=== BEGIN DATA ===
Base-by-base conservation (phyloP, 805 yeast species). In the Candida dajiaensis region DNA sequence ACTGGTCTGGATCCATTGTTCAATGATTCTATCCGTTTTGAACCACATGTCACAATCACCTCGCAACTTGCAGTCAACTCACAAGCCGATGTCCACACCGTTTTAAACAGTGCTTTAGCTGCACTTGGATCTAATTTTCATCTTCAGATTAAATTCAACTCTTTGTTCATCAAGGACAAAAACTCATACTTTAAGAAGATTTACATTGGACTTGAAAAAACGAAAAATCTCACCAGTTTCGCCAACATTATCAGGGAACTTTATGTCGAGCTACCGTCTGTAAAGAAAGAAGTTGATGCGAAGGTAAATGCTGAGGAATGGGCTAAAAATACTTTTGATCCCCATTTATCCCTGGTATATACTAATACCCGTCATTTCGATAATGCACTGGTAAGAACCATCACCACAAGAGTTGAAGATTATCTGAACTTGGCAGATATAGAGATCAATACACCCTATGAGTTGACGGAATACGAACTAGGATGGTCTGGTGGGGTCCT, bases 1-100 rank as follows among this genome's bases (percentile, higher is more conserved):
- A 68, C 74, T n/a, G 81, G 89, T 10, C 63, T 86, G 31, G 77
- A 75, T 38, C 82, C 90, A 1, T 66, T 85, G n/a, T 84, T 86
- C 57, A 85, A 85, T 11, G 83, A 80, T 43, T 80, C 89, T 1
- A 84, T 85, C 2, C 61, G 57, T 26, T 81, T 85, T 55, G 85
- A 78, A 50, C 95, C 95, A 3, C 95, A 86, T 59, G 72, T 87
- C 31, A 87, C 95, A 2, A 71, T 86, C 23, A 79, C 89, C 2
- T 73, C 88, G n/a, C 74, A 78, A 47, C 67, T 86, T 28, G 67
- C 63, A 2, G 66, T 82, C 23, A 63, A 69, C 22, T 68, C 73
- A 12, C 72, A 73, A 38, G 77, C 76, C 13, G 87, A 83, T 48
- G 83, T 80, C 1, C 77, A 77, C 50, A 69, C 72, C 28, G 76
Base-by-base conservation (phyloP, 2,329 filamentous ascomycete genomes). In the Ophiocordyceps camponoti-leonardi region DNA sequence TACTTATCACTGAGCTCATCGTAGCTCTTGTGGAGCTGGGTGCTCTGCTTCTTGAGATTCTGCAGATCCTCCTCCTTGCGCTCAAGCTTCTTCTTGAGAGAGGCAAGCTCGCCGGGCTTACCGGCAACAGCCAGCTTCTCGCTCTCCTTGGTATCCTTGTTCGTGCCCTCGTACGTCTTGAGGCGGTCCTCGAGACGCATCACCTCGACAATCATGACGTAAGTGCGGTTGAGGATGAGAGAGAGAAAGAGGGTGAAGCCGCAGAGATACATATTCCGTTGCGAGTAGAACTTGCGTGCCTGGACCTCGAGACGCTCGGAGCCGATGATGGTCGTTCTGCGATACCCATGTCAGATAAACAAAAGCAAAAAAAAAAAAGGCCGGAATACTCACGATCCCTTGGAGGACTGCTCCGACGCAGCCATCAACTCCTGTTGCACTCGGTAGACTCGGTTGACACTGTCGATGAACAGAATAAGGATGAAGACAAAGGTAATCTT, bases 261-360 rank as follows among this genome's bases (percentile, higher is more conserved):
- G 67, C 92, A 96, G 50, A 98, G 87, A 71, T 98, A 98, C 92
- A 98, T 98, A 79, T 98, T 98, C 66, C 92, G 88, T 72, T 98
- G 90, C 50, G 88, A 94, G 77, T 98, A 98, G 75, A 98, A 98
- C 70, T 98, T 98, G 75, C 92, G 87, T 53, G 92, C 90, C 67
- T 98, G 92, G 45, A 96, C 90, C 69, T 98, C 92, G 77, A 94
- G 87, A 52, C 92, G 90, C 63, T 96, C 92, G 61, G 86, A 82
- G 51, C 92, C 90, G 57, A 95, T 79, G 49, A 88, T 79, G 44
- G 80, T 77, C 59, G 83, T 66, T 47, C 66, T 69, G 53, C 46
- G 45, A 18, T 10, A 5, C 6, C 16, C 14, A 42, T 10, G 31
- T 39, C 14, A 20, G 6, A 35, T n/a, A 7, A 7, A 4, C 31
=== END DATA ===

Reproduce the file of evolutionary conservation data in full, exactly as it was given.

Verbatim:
Base-by-base conservation (phyloP, 805 yeast species). In the Candida dajiaensis region DNA sequence ACTGGTCTGGATCCATTGTTCAATGATTCTATCCGTTTTGAACCACATGTCACAATCACCTCGCAACTTGCAGTCAACTCACAAGCCGATGTCCACACCGTTTTAAACAGTGCTTTAGCTGCACTTGGATCTAATTTTCATCTTCAGATTAAATTCAACTCTTTGTTCATCAAGGACAAAAACTCATACTTTAAGAAGATTTACATTGGACTTGAAAAAACGAAAAATCTCACCAGTTTCGCCAACATTATCAGGGAACTTTATGTCGAGCTACCGTCTGTAAAGAAAGAAGTTGATGCGAAGGTAAATGCTGAGGAATGGGCTAAAAATACTTTTGATCCCCATTTATCCCTGGTATATACTAATACCCGTCATTTCGATAATGCACTGGTAAGAACCATCACCACAAGAGTTGAAGATTATCTGAACTTGGCAGATATAGAGATCAATACACCCTATGAGTTGACGGAATACGAACTAGGATGGTCTGGTGGGGTCCT, bases 1-100 rank as follows among this genome's bases (percentile, higher is more conserved):
- A 68, C 74, T n/a, G 81, G 89, T 10, C 63, T 86, G 31, G 77
- A 75, T 38, C 82, C 90, A 1, T 66, T 85, G n/a, T 84, T 86
- C 57, A 85, A 85, T 11, G 83, A 80, T 43, T 80, C 89, T 1
- A 84, T 85, C 2, C 61, G 57, T 26, T 81, T 85, T 55, G 85
- A 78, A 50, C 95, C 95, A 3, C 95, A 86, T 59, G 72, T 87
- C 31, A 87, C 95, A 2, A 71, T 86, C 23, A 79, C 89, C 2
- T 73, C 88, G n/a, C 74, A 78, A 47, C 67, T 86, T 28, G 67
- C 63, A 2, G 66, T 82, C 23, A 63, A 69, C 22, T 68, C 73
- A 12, C 72, A 73, A 38, G 77, C 76, C 13, G 87, A 83, T 48
- G 83, T 80, C 1, C 77, A 77, C 50, A 69, C 72, C 28, G 76
Base-by-base conservation (phyloP, 2,329 filamentous ascomycete genomes). In the Ophiocordyceps camponoti-leonardi region DNA sequence TACTTATCACTGAGCTCATCGTAGCTCTTGTGGAGCTGGGTGCTCTGCTTCTTGAGATTCTGCAGATCCTCCTCCTTGCGCTCAAGCTTCTTCTTGAGAGAGGCAAGCTCGCCGGGCTTACCGGCAACAGCCAGCTTCTCGCTCTCCTTGGTATCCTTGTTCGTGCCCTCGTACGTCTTGAGGCGGTCCTCGAGACGCATCACCTCGACAATCATGACGTAAGTGCGGTTGAGGATGAGAGAGAGAAAGAGGGTGAAGCCGCAGAGATACATATTCCGTTGCGAGTAGAACTTGCGTGCCTGGACCTCGAGACGCTCGGAGCCGATGATGGTCGTTCTGCGATACCCATGTCAGATAAACAAAAGCAAAAAAAAAAAAGGCCGGAATACTCACGATCCCTTGGAGGACTGCTCCGACGCAGCCATCAACTCCTGTTGCACTCGGTAGACTCGGTTGACACTGTCGATGAACAGAATAAGGATGAAGACAAAGGTAATCTT, bases 261-360 rank as follows among this genome's bases (percentile, higher is more conserved):
- G 67, C 92, A 96, G 50, A 98, G 87, A 71, T 98, A 98, C 92
- A 98, T 98, A 79, T 98, T 98, C 66, C 92, G 88, T 72, T 98
- G 90, C 50, G 88, A 94, G 77, T 98, A 98, G 75, A 98, A 98
- C 70, T 98, T 98, G 75, C 92, G 87, T 53, G 92, C 90, C 67
- T 98, G 92, G 45, A 96, C 90, C 69, T 98, C 92, G 77, A 94
- G 87, A 52, C 92, G 90, C 63, T 96, C 92, G 61, G 86, A 82
- G 51, C 92, C 90, G 57, A 95, T 79, G 49, A 88, T 79, G 44
- G 80, T 77, C 59, G 83, T 66, T 47, C 66, T 69, G 53, C 46
- G 45, A 18, T 10, A 5, C 6, C 16, C 14, A 42, T 10, G 31
- T 39, C 14, A 20, G 6, A 35, T n/a, A 7, A 7, A 4, C 31